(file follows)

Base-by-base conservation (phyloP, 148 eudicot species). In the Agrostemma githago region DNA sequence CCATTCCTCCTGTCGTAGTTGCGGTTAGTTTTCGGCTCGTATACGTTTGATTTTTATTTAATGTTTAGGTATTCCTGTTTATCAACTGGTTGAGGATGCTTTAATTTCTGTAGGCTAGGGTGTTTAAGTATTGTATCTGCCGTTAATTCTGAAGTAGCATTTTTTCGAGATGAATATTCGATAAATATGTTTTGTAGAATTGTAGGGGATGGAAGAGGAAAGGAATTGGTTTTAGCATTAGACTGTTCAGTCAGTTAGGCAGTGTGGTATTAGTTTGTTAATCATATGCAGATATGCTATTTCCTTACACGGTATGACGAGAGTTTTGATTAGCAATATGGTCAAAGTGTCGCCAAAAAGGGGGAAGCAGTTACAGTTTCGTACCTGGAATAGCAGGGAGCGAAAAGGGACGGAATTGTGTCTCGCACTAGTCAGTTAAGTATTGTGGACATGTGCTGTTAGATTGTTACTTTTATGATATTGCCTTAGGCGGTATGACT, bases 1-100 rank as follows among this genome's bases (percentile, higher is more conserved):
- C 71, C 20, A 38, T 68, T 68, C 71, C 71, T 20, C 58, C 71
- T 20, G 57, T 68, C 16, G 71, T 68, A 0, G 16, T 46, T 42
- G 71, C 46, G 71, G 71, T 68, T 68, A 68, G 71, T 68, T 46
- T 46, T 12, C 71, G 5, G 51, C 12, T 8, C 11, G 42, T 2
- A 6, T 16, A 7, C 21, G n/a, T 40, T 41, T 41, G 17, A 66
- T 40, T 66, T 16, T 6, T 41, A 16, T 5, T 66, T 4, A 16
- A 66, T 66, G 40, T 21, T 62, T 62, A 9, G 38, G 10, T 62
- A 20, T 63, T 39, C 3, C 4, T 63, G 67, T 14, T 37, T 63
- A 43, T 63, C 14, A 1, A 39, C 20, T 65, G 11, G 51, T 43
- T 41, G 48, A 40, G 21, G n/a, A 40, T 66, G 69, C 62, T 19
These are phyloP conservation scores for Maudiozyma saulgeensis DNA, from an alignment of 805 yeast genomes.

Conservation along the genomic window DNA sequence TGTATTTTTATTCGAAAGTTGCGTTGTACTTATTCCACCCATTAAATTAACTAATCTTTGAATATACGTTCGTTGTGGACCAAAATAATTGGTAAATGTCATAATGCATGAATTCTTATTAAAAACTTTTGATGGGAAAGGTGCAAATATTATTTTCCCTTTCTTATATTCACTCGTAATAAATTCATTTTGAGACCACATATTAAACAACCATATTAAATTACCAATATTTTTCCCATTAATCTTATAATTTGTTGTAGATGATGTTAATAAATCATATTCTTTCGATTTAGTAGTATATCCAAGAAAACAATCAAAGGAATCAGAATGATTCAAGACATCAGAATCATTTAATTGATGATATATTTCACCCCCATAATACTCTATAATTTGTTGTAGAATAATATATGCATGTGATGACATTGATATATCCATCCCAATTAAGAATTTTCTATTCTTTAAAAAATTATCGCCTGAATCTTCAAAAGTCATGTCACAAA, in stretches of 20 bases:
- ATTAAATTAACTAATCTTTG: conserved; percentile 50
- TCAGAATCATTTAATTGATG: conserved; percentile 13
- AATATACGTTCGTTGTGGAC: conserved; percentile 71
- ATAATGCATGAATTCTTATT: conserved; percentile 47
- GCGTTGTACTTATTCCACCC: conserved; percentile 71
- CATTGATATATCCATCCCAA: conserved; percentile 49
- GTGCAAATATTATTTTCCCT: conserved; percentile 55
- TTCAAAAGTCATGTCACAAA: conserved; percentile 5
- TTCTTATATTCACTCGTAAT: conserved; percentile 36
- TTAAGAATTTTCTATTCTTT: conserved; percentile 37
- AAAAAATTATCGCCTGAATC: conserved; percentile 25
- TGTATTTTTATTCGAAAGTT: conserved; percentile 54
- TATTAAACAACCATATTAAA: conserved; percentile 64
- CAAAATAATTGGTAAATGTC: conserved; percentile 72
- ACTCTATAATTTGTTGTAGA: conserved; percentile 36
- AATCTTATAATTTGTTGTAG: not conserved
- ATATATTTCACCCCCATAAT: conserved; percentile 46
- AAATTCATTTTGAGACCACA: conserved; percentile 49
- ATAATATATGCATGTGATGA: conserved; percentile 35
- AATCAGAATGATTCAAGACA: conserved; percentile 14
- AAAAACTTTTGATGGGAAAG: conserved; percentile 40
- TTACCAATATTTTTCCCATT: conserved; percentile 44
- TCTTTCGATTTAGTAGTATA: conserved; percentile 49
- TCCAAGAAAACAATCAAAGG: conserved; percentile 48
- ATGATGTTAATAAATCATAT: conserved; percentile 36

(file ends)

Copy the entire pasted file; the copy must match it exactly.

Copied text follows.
Base-by-base conservation (phyloP, 148 eudicot species). In the Agrostemma githago region DNA sequence CCATTCCTCCTGTCGTAGTTGCGGTTAGTTTTCGGCTCGTATACGTTTGATTTTTATTTAATGTTTAGGTATTCCTGTTTATCAACTGGTTGAGGATGCTTTAATTTCTGTAGGCTAGGGTGTTTAAGTATTGTATCTGCCGTTAATTCTGAAGTAGCATTTTTTCGAGATGAATATTCGATAAATATGTTTTGTAGAATTGTAGGGGATGGAAGAGGAAAGGAATTGGTTTTAGCATTAGACTGTTCAGTCAGTTAGGCAGTGTGGTATTAGTTTGTTAATCATATGCAGATATGCTATTTCCTTACACGGTATGACGAGAGTTTTGATTAGCAATATGGTCAAAGTGTCGCCAAAAAGGGGGAAGCAGTTACAGTTTCGTACCTGGAATAGCAGGGAGCGAAAAGGGACGGAATTGTGTCTCGCACTAGTCAGTTAAGTATTGTGGACATGTGCTGTTAGATTGTTACTTTTATGATATTGCCTTAGGCGGTATGACT, bases 1-100 rank as follows among this genome's bases (percentile, higher is more conserved):
- C 71, C 20, A 38, T 68, T 68, C 71, C 71, T 20, C 58, C 71
- T 20, G 57, T 68, C 16, G 71, T 68, A 0, G 16, T 46, T 42
- G 71, C 46, G 71, G 71, T 68, T 68, A 68, G 71, T 68, T 46
- T 46, T 12, C 71, G 5, G 51, C 12, T 8, C 11, G 42, T 2
- A 6, T 16, A 7, C 21, G n/a, T 40, T 41, T 41, G 17, A 66
- T 40, T 66, T 16, T 6, T 41, A 16, T 5, T 66, T 4, A 16
- A 66, T 66, G 40, T 21, T 62, T 62, A 9, G 38, G 10, T 62
- A 20, T 63, T 39, C 3, C 4, T 63, G 67, T 14, T 37, T 63
- A 43, T 63, C 14, A 1, A 39, C 20, T 65, G 11, G 51, T 43
- T 41, G 48, A 40, G 21, G n/a, A 40, T 66, G 69, C 62, T 19
These are phyloP conservation scores for Maudiozyma saulgeensis DNA, from an alignment of 805 yeast genomes.

Conservation along the genomic window DNA sequence TGTATTTTTATTCGAAAGTTGCGTTGTACTTATTCCACCCATTAAATTAACTAATCTTTGAATATACGTTCGTTGTGGACCAAAATAATTGGTAAATGTCATAATGCATGAATTCTTATTAAAAACTTTTGATGGGAAAGGTGCAAATATTATTTTCCCTTTCTTATATTCACTCGTAATAAATTCATTTTGAGACCACATATTAAACAACCATATTAAATTACCAATATTTTTCCCATTAATCTTATAATTTGTTGTAGATGATGTTAATAAATCATATTCTTTCGATTTAGTAGTATATCCAAGAAAACAATCAAAGGAATCAGAATGATTCAAGACATCAGAATCATTTAATTGATGATATATTTCACCCCCATAATACTCTATAATTTGTTGTAGAATAATATATGCATGTGATGACATTGATATATCCATCCCAATTAAGAATTTTCTATTCTTTAAAAAATTATCGCCTGAATCTTCAAAAGTCATGTCACAAA, in stretches of 20 bases:
- ATTAAATTAACTAATCTTTG: conserved; percentile 50
- TCAGAATCATTTAATTGATG: conserved; percentile 13
- AATATACGTTCGTTGTGGAC: conserved; percentile 71
- ATAATGCATGAATTCTTATT: conserved; percentile 47
- GCGTTGTACTTATTCCACCC: conserved; percentile 71
- CATTGATATATCCATCCCAA: conserved; percentile 49
- GTGCAAATATTATTTTCCCT: conserved; percentile 55
- TTCAAAAGTCATGTCACAAA: conserved; percentile 5
- TTCTTATATTCACTCGTAAT: conserved; percentile 36
- TTAAGAATTTTCTATTCTTT: conserved; percentile 37
- AAAAAATTATCGCCTGAATC: conserved; percentile 25
- TGTATTTTTATTCGAAAGTT: conserved; percentile 54
- TATTAAACAACCATATTAAA: conserved; percentile 64
- CAAAATAATTGGTAAATGTC: conserved; percentile 72
- ACTCTATAATTTGTTGTAGA: conserved; percentile 36
- AATCTTATAATTTGTTGTAG: not conserved
- ATATATTTCACCCCCATAAT: conserved; percentile 46
- AAATTCATTTTGAGACCACA: conserved; percentile 49
- ATAATATATGCATGTGATGA: conserved; percentile 35
- AATCAGAATGATTCAAGACA: conserved; percentile 14
- AAAAACTTTTGATGGGAAAG: conserved; percentile 40
- TTACCAATATTTTTCCCATT: conserved; percentile 44
- TCTTTCGATTTAGTAGTATA: conserved; percentile 49
- TCCAAGAAAACAATCAAAGG: conserved; percentile 48
- ATGATGTTAATAAATCATAT: conserved; percentile 36